Other writers also use the metaphor of the level playing field to emphasise the potentially equalizing effect of e-learning (Banks, Lazzaro & Noble, 2003; Burgstahler, Corrigan & McCarter, 2004; Evans, 2002). While it is suggested in the EASI (Equal Access to Software and Information) website that:
Accessible e-learning means courseware and content that is designed to be accessible to the widest possible variety of computer operating systems and specialized applications removing needless barriers for students with disabilities and providing a level playing field to let them work and learn like everyone else. (EASI, nd, ¶1)
Integral to the concept of accessibility, is the concept of access. In thinking about the concept of access different but related stakeholder communities have focused on: access to a space; access to a function or access to “the other side”. Within the Internet and Online learning community conceptualisation of accessibility is frequently geographically framed in terms of access to information space where access is conceptualised in similar terms to access to a building, garden, street or town. This concept is frequently reflected in the design of e-learning resources. For example, Virtual Learning Environments (VLE’s) use metaphors of physical spaces such as libraries, classrooms, and cafés to structure the way the material is accessed by students.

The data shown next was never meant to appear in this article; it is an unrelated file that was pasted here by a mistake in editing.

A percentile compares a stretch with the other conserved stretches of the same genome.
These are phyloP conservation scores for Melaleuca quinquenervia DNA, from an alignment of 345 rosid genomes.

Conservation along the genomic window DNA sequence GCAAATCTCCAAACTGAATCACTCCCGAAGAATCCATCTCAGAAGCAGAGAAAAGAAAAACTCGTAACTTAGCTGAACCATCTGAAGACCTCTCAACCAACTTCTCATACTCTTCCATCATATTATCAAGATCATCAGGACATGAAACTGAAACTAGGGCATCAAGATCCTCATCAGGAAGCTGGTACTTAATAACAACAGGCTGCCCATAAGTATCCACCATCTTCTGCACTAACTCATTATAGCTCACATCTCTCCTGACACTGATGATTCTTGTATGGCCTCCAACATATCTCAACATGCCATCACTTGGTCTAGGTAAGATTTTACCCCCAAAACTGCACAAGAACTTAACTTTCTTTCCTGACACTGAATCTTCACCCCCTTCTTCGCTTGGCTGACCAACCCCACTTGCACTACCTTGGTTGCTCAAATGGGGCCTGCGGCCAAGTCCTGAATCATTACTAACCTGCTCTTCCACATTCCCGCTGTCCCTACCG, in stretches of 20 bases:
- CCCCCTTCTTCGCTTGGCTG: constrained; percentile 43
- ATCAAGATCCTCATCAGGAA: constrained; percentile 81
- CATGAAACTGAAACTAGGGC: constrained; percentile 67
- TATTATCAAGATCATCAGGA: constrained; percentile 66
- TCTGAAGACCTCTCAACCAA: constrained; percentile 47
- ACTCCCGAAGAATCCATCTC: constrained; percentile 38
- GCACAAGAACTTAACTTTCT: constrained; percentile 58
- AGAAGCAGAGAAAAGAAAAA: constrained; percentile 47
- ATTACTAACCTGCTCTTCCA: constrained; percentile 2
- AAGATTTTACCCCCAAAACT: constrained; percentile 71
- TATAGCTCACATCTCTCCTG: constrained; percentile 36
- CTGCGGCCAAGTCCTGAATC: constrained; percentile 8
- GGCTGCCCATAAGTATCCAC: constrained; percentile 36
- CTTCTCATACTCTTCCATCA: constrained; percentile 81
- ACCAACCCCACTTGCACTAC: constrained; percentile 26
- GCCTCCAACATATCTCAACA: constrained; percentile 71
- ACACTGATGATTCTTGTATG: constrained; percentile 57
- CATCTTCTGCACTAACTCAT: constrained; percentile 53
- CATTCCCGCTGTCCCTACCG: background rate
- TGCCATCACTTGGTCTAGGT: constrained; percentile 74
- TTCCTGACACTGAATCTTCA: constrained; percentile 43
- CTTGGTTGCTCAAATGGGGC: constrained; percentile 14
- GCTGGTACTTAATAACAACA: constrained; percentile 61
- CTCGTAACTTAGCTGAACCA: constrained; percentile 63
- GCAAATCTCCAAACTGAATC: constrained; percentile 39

The assistive technology and Human Computer Interaction (HCI) communities have introduced the concept of assisting access to the different functions of a system (Wandke, 2005). The inability of a user to access the functions of system is frequently represented by the metaphor of a divide or a gap, suggesting a large physical distance between the user and the system. Within the accessibility community the physicality of access is repeated in conceptualisations of access that focus on closing the gap or the digital divide (Sanda, 2003; Snaprud & Aslaksen, 2004), enabling disabled people to get from one side to another.